Emails For: Michael Felger

1216308483The news came down this week that WEEI was adding two big-time talents to its roster in preparation for a revamped website (hat tip to David Scott of Scott’s Shots for getting the scoop). The first to jump was Rob Bradford, the Herald’s excellent Red Sox beat man, and one of the first newspaper writers to fully embrace the Internet (see: Bradford Files). Then the station announced that they had landed Michael Felger as a contributor to the site and a fill-in host.

With his own afternoon show on ESPN 890, he had accomplished a seemingly-impossible task: offering a highly-creditable, if ratings-challenged, sports-talk alternative to WEEI’s Big Show. Felger, who came to prominence as the Herald’s Patriots beat writer, has also made a successful transition to television as one of the hosts of Comcast SportsNet’s Sports Tonight. With his Comcast duties becoming more of a priority, something had to give.

We caught up with him, via email, and asked what his future holds.

Boston Daily: Can you describe what your role with WEEI is going to be, and what’s the time frame for the start? (On air, website, etc.)

Michael Felger: I will be a fill-in host for primarily the morning and mid-day shows, when the regulars are on vacation or out. I start July 21 on Dale and Holley. I will also write for the web twice a week during the football season and every-other-week in the offseason. I will do my report card for one of the stories and an extended mailbag—responding to report card emails, looking ahead to the upcoming week, etc.—later in the week. That’s pretty much the extent of it. I’m a regular freelancer.

BD: Are you officially done with ESPN Radio (890)? What led to the decision to leave? How did you find that whole experience, being the host of your own show?

MF: I am, indeed, off of 890 ESPN. The decision to leave was really made last year when I accepted a full-time position anchoring at Comcast SportsNet. Starting last November, I did the radio show from the Comcast offices, running from the radio show in my office at 6 to start preparing for the 6:30 edition of Mohegan Sun’s Sports Tonight out in the TV studios.

The people at Comcast were generous enough to make this special arrangement and let me finish out my 890 contract—but it was only meant to be a temporary thing. It was going to come to an end eventually, and this was the time. It turns out 890 was willing to move my show to a mid-day time slot, but in the end I wanted to make sure I could devote as much time to Comcast as possible, and so I accepted the part-time role at WEEI instead.

As for my experience at 890, I think, on balance, it was good. The show certainly wasn’t a success—not in terms of ratings or ad revenue or anything like that. But we survived for three years and had an offer on the table to continue it into a fourth. Most people felt we’d be done in 12 months. I think the show itself was decent more often than not. But it’s hard not having a steady audience.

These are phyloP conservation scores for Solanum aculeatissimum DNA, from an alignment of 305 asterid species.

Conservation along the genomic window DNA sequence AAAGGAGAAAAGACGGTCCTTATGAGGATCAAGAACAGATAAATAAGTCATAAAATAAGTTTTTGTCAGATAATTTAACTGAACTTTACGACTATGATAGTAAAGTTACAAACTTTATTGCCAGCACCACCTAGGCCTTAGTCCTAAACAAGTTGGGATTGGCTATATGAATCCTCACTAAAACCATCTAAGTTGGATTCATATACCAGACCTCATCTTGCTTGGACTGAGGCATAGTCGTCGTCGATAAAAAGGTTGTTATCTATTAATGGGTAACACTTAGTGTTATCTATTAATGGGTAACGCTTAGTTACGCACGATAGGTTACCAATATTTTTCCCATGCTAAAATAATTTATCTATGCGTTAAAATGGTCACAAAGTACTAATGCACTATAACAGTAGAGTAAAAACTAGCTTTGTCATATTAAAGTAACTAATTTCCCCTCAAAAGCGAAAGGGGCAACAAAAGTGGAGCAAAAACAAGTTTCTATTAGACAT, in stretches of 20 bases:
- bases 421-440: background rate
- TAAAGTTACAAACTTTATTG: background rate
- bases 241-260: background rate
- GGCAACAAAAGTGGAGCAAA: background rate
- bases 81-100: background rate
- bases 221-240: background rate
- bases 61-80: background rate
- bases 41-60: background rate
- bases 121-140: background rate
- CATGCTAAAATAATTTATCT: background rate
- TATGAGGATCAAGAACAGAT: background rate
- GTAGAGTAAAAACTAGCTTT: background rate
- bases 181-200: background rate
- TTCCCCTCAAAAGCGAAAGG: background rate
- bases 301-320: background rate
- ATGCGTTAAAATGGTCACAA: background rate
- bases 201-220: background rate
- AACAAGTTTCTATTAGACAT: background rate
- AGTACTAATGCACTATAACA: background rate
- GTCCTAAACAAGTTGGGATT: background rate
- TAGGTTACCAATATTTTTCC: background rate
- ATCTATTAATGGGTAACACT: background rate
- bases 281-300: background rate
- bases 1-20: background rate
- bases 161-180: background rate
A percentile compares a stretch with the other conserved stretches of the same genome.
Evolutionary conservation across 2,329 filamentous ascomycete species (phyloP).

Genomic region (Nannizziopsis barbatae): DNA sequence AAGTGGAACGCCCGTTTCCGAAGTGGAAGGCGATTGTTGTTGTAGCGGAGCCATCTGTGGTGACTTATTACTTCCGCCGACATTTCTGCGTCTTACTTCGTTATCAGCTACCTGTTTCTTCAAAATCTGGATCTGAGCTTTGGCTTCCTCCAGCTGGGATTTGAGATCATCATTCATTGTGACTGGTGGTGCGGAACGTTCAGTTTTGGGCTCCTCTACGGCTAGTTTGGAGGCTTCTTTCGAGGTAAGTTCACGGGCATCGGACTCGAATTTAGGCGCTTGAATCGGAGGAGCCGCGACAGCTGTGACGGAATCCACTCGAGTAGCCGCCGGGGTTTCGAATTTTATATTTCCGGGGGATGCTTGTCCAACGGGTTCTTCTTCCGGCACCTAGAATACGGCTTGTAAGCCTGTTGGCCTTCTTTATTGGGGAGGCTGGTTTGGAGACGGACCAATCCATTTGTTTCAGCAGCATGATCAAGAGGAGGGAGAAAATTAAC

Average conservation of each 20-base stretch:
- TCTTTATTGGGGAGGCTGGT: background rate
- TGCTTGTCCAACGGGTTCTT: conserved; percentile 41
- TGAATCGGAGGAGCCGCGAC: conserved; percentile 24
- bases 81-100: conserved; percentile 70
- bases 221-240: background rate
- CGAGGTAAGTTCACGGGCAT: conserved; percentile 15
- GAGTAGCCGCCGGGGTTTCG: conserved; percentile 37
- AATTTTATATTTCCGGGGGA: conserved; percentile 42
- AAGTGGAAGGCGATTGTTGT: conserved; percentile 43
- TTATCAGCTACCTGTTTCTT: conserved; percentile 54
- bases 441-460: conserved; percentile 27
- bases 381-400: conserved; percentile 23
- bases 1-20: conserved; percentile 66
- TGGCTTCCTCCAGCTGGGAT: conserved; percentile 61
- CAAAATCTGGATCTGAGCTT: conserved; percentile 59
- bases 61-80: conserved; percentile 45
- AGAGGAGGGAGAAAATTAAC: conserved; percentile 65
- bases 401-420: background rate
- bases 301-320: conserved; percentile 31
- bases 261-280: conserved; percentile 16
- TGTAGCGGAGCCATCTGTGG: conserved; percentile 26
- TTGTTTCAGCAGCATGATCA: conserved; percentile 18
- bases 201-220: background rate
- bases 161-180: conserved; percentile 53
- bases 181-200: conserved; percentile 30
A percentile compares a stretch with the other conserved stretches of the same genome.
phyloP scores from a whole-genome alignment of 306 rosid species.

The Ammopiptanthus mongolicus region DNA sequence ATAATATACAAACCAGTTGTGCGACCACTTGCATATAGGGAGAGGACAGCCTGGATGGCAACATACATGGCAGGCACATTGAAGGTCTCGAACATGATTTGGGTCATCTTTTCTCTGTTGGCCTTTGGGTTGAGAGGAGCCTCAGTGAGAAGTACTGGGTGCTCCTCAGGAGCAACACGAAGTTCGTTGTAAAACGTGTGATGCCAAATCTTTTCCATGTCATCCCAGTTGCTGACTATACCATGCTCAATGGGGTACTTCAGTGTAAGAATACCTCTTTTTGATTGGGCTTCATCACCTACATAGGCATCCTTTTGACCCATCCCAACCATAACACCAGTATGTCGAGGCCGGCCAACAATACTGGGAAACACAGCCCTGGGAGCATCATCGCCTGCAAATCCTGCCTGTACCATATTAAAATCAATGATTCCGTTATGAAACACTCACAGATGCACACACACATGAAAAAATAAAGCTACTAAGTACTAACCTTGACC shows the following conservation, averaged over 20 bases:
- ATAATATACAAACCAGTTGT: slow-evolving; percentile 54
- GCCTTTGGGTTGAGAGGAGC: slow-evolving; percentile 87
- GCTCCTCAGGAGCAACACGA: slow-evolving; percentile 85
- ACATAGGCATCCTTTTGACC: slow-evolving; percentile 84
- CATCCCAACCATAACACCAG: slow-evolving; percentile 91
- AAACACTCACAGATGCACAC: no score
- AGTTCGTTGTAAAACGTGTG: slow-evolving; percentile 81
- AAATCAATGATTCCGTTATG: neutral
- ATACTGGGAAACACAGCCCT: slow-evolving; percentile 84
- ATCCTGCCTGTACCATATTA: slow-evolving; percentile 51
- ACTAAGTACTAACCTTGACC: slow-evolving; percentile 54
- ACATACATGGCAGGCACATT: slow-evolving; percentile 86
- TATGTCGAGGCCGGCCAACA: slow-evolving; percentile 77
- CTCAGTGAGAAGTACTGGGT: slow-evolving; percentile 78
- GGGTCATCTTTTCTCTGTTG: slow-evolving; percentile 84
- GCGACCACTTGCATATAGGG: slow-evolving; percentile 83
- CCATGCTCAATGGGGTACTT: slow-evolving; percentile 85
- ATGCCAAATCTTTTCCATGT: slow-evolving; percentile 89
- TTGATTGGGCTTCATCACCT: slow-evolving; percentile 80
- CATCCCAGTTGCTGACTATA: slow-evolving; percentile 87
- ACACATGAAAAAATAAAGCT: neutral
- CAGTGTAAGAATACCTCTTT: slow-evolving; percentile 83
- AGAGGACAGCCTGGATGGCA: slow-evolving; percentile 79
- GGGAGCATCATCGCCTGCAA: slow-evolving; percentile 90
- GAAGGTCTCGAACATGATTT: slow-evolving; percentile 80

There were many reasons why we didn’t build one (signal strength, lack of marketing money, my mediocrity, etc), but, in my opinion, by far the biggest problem we had was the competition. People just love the Big Show on WEEI, and for good reason. I’ve said it all along: Glen Ordway is as good at what he does as anyone in the country. I know some people flipped over and sampled us, but not enough really wanted to turn away from Glen. Can’t say I blame them.

Overall, while my show didn’t succeed, I don’t think I hurt myself taking the job. I learned about radio, gained some experience and made a few bucks. I’d do it again.

BD: Are you officially done with the Herald?

MF: Yes—and it kills me. This would have been my 20th year at the paper. I’m 39. Do the math. Over half of my life has been spent there, so leaving was hard. I’m still having trouble coming to grips with the fact I won’t be in print. So why did I do it? Because being tied into the WEEI brand was too tempting. And, of course, I acknowledge that the web is the future.

BD: Is your job with Comcast going to change at all?

MF: No. I just won’t have the conflict with the radio show, which was really the impetus behind all this change. I’m a full-time Comcast guy, and I didn’t want other things getting in the way as they had while I was at 890.

BD: That’s a lot of change, so how are you feeling right now? Are you excited about the new challenges, upset about leaving 890 (or the Herald)?

MF: Upset about leaving the Herald, yes. Less so at 890 because, as I said, that thing was destined to come to an end. I’m really looking forward to being in the thick of it at Comcast, because there are some exciting things on the horizon there between the Celtics, the Patriots and the company’s desire to really make a statement in the market.